Disagreement over disinfectant dilution

25 March 2001

Disagreement over disinfectant dilution

By Fwi staff

VETS and chemical manufacturers are in disagreement over whether disinfectant dilution rates should be increased because of bad weather.

Makers of Ministry of Agriculture approved disinfectants urge farmers to strengthen dilution rates in cold, wet and muddy conditions.

Disinfectants are a vital tool in the fight to stop the spread of foot-and mouth disease. On Saturday (24 March) 560 UK cases had been confirmed.

According to Antecs Mark Blackwell, the concentration of disinfectant needs to be increased to ensure viruses are killed rapidly.

“This especially applies in the case of wheel dips when lorries pass over disinfectant mats in seconds.”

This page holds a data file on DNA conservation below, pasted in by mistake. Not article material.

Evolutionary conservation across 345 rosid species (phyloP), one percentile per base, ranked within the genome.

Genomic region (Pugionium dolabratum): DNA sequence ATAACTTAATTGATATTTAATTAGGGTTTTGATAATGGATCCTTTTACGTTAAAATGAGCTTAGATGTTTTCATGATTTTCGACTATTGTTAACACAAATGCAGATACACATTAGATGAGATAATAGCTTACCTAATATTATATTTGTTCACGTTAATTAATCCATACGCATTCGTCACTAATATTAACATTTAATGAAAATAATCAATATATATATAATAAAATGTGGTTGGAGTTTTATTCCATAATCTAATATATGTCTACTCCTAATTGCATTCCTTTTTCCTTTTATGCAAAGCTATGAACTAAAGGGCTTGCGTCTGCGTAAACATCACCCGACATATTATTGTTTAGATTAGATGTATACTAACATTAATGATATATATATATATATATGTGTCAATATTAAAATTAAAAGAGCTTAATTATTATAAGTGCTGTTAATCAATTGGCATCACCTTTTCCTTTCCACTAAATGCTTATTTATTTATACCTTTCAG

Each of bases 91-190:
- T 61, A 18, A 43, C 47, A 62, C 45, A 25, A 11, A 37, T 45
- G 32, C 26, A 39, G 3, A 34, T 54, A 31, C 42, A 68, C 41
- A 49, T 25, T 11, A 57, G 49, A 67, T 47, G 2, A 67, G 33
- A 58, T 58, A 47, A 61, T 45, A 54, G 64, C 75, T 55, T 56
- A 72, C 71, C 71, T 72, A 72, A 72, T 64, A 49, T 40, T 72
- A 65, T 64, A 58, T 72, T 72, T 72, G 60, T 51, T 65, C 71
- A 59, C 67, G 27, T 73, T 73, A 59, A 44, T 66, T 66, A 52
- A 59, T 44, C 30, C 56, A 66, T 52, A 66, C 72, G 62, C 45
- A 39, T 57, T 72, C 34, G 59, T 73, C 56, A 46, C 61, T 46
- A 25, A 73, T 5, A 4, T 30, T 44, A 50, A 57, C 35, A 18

Alison Cox of DiverseyLever says producers deciding on dilution rates should appreciate how chemicals are tested to become MAFF-approved.

“Testing requires surfaces to be clean, dry and free from mud and organic contamination.

“This may not be practical on-farm and suggested MAFF dilution
rates may be ineffective.

“Stronger concentrations should be used in a foot-dip, which may be changed only once a day and be full of organic material, as well as on straw mats which have to cope with a lot of traffic.”

Bedforshire vet, David Chennells, agrees that disinfectants become less effective when contaminated.

But he argues that providing cleaning facilities first, not increasing the strength of solution is the answer.

“A boot-wash and wheel-wash containing a detergent should be provided to make sure surfaces are clean before disinfection,
otherwise the process will be ineffectual, said Mr Chennells.

Foot-and-mouth – confirmed outbreaks

Foot-and-mouth – FWi coverage

See more